With young girls I know personally, I see the type of selfies & photos that are posted online, and that photos that show more skin tend to get more likes & more comments. The same behavior is modeled from celebrities and marketed as some freedom of sexual expression. Peggy argues that this self-objectification does not reclaim power for females, it merely trades the appearance of sexiness for money, fame, or approval. It continues the idea that worth is received from the outside in, rather than than inside out. The sexual economy of the digital age is changing faster than we can catch up in conversations at home. What we see online is a symptom of a greater problem, the divorce between looking sexy versus experiencing sexuality.

Girls & Sex is a must read for parents of both girls & boys who live at home. Peggy reveals the ineffectiveness of our current sex education, both at home and in schools. Our system has woefully failed our young women in awareness of their own bodies, empowering them to voice their needs and desires, and preparing them for pleasure in relationships rather than focusing only on avoiding pain & risks. Without information, kids are turning to pornography as a sex education of sorts.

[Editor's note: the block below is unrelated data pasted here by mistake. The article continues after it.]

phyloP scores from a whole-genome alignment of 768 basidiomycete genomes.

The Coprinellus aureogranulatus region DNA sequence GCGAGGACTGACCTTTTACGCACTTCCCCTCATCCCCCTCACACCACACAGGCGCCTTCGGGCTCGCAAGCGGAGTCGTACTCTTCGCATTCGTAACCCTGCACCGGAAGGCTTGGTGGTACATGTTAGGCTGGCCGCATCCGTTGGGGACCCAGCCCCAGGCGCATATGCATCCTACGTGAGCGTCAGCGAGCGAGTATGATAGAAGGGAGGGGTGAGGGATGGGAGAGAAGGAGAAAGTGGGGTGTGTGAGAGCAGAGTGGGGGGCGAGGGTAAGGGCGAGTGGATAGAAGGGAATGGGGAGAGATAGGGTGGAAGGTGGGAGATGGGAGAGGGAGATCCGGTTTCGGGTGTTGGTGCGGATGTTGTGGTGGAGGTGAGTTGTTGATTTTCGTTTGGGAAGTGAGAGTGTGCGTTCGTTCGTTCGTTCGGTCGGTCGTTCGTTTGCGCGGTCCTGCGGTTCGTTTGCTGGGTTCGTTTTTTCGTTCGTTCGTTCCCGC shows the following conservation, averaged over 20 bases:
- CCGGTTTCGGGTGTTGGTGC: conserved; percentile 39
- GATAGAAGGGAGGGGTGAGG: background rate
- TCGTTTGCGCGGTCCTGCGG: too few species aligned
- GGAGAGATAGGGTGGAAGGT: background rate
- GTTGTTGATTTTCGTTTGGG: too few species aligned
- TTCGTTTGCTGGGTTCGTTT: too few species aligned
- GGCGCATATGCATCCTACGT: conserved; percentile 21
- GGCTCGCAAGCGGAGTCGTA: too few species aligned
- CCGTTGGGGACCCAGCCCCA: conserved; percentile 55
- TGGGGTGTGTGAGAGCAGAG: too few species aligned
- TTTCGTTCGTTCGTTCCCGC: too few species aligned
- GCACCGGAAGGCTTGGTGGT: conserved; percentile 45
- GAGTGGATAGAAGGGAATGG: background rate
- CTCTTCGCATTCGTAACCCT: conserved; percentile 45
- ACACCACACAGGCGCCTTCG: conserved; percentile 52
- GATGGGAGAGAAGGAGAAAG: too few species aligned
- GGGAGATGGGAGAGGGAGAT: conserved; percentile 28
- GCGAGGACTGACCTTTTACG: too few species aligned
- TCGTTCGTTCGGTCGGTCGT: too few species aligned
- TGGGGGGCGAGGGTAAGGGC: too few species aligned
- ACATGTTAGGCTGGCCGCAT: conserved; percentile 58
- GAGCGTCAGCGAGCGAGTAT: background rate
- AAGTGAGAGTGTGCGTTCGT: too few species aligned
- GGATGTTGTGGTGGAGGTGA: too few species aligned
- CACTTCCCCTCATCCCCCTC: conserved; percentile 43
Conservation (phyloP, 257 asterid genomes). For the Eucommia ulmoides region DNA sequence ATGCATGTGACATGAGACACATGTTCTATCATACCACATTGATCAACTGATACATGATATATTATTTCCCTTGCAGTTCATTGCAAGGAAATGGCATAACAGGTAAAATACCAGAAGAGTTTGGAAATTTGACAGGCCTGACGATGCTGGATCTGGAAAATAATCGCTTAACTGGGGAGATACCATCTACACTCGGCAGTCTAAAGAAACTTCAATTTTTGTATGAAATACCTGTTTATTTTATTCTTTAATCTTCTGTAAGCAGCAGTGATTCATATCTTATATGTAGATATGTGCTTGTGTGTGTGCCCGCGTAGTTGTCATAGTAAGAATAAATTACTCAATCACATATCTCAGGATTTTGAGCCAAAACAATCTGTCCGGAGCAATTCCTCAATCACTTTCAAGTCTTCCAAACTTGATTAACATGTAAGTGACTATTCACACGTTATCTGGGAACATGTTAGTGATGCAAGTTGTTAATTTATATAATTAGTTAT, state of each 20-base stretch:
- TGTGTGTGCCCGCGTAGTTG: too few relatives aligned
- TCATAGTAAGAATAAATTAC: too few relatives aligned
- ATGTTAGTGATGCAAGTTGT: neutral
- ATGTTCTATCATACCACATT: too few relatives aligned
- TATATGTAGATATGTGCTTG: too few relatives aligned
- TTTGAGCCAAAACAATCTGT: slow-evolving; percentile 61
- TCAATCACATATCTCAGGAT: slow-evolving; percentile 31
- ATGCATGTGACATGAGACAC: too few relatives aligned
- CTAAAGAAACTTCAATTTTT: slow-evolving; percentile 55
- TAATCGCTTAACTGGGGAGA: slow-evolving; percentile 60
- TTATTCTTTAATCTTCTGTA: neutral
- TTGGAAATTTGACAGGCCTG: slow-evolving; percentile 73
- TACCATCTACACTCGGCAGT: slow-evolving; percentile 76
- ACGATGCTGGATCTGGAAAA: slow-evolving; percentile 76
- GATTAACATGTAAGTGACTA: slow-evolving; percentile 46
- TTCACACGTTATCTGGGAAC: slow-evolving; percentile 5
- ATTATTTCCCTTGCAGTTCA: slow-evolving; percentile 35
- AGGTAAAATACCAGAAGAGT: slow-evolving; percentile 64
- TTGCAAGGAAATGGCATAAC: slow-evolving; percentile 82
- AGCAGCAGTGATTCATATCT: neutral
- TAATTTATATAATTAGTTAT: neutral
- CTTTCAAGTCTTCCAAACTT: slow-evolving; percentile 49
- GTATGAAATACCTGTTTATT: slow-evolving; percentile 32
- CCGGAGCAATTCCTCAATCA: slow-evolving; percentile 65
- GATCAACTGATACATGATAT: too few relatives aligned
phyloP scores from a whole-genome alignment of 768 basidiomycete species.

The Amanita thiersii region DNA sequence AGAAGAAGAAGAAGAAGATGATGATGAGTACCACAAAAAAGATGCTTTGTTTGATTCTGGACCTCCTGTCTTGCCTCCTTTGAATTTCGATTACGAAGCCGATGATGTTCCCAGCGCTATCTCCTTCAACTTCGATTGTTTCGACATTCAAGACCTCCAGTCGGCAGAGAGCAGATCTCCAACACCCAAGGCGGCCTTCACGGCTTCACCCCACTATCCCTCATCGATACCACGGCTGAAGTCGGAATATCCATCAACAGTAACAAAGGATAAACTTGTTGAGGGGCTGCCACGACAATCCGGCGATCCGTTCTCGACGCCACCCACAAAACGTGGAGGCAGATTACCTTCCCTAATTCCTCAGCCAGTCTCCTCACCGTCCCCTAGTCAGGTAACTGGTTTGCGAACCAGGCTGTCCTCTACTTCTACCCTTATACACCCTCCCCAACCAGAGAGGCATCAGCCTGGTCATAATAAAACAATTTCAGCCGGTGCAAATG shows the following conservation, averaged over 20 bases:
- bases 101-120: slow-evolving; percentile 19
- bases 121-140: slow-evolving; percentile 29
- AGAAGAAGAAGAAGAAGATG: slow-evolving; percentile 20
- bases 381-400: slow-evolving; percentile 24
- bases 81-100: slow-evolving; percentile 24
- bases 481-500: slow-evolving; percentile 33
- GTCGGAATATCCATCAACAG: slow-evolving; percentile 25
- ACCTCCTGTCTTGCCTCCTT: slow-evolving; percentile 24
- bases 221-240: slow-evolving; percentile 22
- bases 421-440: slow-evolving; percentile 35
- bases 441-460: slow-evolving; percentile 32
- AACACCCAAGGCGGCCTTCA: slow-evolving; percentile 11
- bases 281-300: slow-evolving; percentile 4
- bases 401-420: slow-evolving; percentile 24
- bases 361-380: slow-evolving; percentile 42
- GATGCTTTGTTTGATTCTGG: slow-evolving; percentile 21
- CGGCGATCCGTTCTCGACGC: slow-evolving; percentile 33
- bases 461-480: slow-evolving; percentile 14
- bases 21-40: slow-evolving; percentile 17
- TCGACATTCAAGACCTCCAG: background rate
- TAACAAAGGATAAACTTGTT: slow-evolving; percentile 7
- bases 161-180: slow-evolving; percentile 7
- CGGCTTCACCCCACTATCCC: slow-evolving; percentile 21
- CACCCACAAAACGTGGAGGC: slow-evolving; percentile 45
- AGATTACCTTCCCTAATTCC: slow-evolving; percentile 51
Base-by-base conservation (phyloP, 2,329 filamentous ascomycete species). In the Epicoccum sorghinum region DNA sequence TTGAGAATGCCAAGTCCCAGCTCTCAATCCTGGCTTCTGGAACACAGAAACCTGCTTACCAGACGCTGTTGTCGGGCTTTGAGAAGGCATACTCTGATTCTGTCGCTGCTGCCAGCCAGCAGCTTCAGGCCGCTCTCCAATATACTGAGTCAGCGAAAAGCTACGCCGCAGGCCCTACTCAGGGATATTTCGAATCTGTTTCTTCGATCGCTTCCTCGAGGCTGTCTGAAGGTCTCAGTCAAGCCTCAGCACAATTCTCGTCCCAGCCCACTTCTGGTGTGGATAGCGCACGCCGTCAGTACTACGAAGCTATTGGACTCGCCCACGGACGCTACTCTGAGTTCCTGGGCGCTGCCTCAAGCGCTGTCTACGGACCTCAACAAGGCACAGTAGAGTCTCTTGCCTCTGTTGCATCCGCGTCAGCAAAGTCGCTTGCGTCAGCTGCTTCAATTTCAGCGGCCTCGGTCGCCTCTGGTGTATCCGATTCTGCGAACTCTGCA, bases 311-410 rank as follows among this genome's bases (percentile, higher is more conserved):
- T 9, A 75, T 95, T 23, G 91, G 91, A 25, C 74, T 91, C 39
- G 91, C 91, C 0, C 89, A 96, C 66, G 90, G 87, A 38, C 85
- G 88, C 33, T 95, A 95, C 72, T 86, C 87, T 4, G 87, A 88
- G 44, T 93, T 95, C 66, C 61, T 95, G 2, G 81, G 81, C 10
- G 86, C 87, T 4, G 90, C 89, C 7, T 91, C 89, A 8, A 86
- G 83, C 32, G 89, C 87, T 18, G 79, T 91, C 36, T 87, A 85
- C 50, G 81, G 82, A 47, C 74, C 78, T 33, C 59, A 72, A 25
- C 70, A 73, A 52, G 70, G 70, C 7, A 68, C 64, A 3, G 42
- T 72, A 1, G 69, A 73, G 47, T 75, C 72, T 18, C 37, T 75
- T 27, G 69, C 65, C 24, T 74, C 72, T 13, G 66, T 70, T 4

Peggy tackles the big issues like the effects of pornography, lacking definition of virginity, slut and prude shaming, the exponential rise in casual oral sex (female to male), young women becoming spectators rather than present to sexual experience, sexting, the problem of sexual assault, and the notion of hook-up culture. Peggy argues for intimate justice, the idea of reciprocal, mutually satisfying, joy filled, respectful and responsible sexual experiences.

In order to empower our young women for joy, equality, and agency in their sexuality, conversations must start at home -- and the earlier the better. Girls & Sex was at times an overwhelming read, but an essential pulse on the current landscape of female sexuality. Pick up your own copy today & discuss it with other parents and your own children.

For a teaser of some of Peggy’s work, read “Parents need to talk to their daughters about the joys of sex, not just the dangers”, an article posted in the Washington Post.